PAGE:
ZCTU leaders got what they deserved, so President Mugabe told embassy staff in Cairo recently. He is the head of state and does not want any unruly behaviour in his country.
We said OK, he knows what he is saying. He repeated th
ese remarks on arrival at Harare International Airport to a host of party cadres and those picked up from Mbare Musika to give him a resounding welcome. He said labour leaders who break the law and disregard police orders would be beaten up. Of course, he is the head of Zimbabwe, and we said OK, he knows what he is saying.
Do the police have the right to assault people under any circumstances, worse still those in their holding cells?
We are a peace-loving nation, we do not ask questions. What happened is unfortunate, the president condoning brutality!
Some members of the army tortured the late Mark Chavunduka and Ray Choto, formerly with the Standard, in state custody in 1999 for writing a story on an alleged coup. President Mugabe appeared on television warning the private press of further military retribution if they published such type of a story.
We blamed the two reporters for poking their noses unnecessarily and said what the president said was OK as he was the head of state.
During the 2000 elections, many people were killed at the hands of the state (one-man state) security machinery. Some victims disappeared while some well-known perpetrators still walk scot-free on the streets. We are a peace-loving nation for God’s sake, it is very OK not to raise any dust even on the farm invasion murders.
Remember the famous Gukurahundi atrocities?
The Catholic Commission for Justice and Peace report was suppressed and we said, oh boy, they want to open old wounds. Let the wounds remain so, for we love peace. The Shonas and Ndebeles are one; sow no seeds of hatred among them, you enemy of the state! It is very OK, let the report remain suppressed.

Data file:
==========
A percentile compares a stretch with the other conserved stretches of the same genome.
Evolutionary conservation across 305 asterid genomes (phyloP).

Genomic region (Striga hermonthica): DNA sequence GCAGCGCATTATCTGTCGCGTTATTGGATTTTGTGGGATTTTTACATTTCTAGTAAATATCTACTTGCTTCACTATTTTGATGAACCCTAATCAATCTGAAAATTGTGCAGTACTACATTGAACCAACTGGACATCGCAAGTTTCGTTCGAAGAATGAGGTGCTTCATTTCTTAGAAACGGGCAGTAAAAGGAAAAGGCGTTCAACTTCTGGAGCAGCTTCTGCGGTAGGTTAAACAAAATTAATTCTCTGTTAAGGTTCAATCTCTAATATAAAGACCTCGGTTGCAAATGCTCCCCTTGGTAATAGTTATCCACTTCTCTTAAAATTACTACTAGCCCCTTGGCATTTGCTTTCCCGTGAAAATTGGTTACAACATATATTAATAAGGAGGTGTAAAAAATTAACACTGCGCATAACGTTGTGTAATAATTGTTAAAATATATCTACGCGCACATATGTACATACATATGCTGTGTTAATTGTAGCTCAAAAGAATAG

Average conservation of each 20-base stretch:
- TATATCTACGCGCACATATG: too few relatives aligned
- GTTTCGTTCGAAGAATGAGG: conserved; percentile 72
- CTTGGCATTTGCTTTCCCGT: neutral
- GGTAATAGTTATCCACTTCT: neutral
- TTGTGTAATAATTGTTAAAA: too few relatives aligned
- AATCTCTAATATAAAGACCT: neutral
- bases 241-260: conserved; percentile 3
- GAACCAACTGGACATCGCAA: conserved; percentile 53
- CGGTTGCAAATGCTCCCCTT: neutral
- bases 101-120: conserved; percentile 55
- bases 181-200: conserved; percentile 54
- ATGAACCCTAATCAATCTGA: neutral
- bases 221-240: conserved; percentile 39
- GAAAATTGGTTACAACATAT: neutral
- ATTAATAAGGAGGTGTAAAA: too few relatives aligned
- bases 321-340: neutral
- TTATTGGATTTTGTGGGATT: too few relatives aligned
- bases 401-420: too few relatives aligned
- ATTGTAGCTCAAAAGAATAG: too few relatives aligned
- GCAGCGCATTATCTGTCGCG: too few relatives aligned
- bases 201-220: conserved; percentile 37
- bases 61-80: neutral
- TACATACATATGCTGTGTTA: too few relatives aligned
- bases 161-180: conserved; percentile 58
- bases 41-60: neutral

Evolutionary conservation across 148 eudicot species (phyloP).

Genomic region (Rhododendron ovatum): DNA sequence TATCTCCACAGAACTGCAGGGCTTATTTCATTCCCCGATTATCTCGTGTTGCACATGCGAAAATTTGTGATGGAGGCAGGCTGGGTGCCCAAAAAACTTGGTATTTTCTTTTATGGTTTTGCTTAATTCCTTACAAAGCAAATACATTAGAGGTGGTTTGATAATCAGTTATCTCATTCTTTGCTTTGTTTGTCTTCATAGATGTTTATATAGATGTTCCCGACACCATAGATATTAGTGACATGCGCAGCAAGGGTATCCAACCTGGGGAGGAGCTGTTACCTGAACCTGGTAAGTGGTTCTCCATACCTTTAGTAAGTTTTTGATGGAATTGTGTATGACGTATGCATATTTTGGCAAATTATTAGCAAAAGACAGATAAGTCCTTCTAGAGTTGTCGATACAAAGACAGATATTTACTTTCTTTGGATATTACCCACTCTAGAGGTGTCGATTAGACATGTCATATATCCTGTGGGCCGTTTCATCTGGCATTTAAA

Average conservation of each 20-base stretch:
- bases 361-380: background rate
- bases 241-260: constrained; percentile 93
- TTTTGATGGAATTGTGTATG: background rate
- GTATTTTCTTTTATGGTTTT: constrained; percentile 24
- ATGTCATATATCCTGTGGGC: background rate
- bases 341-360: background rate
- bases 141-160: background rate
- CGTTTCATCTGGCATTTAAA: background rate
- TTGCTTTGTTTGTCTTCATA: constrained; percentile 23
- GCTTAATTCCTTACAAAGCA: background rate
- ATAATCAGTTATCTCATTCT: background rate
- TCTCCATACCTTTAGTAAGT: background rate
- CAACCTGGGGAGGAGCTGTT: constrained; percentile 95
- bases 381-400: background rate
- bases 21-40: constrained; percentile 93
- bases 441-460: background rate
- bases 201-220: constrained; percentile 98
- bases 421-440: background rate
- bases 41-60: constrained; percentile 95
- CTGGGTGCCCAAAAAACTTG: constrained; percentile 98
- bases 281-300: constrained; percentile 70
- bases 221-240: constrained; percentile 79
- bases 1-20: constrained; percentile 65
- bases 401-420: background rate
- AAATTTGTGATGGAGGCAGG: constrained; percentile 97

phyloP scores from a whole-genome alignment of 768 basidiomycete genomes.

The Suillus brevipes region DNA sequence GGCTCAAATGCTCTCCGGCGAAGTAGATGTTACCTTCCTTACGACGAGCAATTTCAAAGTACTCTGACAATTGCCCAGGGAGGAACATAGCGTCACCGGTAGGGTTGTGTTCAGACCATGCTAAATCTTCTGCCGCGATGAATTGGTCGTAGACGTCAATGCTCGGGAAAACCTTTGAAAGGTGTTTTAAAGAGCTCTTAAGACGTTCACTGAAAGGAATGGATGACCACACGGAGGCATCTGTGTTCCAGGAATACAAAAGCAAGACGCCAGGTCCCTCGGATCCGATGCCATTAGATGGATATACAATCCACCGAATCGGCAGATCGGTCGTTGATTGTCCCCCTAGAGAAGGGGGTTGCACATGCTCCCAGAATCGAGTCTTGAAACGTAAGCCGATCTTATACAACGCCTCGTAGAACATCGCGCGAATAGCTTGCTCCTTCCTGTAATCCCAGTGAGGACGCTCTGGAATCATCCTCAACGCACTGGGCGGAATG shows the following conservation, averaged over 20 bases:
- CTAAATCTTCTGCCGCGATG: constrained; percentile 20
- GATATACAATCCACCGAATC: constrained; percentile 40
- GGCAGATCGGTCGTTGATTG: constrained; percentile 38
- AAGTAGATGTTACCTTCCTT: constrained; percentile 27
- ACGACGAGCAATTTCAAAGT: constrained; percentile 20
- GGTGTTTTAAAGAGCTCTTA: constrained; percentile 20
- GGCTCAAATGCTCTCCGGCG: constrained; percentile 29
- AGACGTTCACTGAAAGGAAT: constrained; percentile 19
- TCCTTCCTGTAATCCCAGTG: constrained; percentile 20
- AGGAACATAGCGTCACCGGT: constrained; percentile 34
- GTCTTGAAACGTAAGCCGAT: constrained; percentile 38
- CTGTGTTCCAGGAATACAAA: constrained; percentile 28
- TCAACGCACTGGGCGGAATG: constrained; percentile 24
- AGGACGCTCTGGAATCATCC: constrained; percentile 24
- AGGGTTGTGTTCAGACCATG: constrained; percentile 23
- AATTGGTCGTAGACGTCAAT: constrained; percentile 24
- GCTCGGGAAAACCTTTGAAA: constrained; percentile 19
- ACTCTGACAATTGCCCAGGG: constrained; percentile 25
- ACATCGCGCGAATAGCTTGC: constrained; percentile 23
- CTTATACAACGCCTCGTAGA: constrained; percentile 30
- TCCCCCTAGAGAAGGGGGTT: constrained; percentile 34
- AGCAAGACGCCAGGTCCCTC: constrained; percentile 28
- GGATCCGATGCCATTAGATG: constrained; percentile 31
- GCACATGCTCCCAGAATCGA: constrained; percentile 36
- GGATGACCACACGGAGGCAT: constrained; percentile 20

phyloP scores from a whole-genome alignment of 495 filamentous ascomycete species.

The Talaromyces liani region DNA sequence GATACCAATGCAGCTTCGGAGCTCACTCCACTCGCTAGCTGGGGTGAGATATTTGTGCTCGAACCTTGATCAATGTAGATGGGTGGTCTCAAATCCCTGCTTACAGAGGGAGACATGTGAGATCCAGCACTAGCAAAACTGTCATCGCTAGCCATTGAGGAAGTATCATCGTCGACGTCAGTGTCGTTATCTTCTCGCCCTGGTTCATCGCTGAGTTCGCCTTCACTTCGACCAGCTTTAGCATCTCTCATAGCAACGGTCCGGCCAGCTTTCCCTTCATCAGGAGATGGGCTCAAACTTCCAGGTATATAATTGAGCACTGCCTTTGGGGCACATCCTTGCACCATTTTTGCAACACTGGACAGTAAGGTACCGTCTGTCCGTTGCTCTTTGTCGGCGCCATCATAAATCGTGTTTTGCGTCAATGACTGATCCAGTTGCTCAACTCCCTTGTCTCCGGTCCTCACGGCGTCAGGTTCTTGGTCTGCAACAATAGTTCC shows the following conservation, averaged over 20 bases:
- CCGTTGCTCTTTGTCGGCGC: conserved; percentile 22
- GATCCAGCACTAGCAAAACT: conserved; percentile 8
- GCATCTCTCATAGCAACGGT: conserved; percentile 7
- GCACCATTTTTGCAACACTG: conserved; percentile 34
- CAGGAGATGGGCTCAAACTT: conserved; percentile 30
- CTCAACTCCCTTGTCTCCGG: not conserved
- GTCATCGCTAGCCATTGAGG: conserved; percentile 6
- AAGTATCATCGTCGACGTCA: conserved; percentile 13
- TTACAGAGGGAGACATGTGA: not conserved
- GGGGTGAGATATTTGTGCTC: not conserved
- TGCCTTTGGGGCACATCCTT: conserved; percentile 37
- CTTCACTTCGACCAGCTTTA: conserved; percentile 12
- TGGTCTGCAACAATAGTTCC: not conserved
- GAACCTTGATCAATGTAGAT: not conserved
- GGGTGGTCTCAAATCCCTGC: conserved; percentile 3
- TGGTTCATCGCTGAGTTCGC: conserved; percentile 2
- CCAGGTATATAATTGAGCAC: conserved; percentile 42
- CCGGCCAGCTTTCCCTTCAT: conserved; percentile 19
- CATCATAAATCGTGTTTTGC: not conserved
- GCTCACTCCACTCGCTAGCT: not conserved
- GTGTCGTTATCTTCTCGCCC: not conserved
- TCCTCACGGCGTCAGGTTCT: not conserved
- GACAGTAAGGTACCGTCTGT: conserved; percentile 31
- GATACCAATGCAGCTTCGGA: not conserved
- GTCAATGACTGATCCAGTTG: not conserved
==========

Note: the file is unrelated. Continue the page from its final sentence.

When MPs Fidelis Mhashu and Gibson Sibanda on September 28 agitated for an enquiry to investigate the perpetrators of brutality on labour leaders and some people in Chitungwiza we still felt it was OK.
Deputy Minister of Home Affairs, Reuben Marumahoko, wanted to know whether the women Mhashu claimed to have been beaten up had shown him their buttocks. We said it was OK for they were debating serious business in parliament.
Church leaders who are supposed to be the conscience of the people — including the government — have since been silenced. We said OK, let the church remain on the pulpit and leave real political issues to the party. It is OK, ours is a sovereign nation.
Sekesai Makwavarara and company have run down Harare. It used to be a city remember! We say nothing, for she is appointed on merit by the “Monster” of Local Government and Urban Development. What merit? It is OK as long as the monster is satisfied.
The VID personnel clandestinely ask for bribes from whoever wants a driver’s licence. Of course they don’t ask openly. It is done through the instructors at the driving schools. Since we cannot get them arrested, it is OK, as long as I acquire the document and drive along the potholed roads of the city Sekesai runs.
The public sector employees call for all kinds of tokens of appreciation before service is offered to an extent that is has become the norm. We say it is OK, even doctors are doing it.
Some other “monsters” are on record for working against the course of justice. Who are we to complain? Silence is the best medication. It is OK for them, remember one is a law man and the other one can get his men trailing you with the capacity to make you history in no time.
The other “monster” made mention that his fellow men and women were responsible for the brutal fall of Zisco. He was cautioned and his mouth has been shut since then. It is OK since he has to keep his job.
Needless to mention Kondozi farm, all is OK with the people of Zimbabwe. Needless to complain too against anyone except the international community for not coming to smoke our “monsters” out.
History will judge those who do not give the final push to our autocratic regime.
Recent events in Thailand are quite telling with the people having stretched their patience beyond break point. We could probably be waiting for some genocide like that which ensued in Rwanda in 1994 for us to realise that we have been taken for a ride.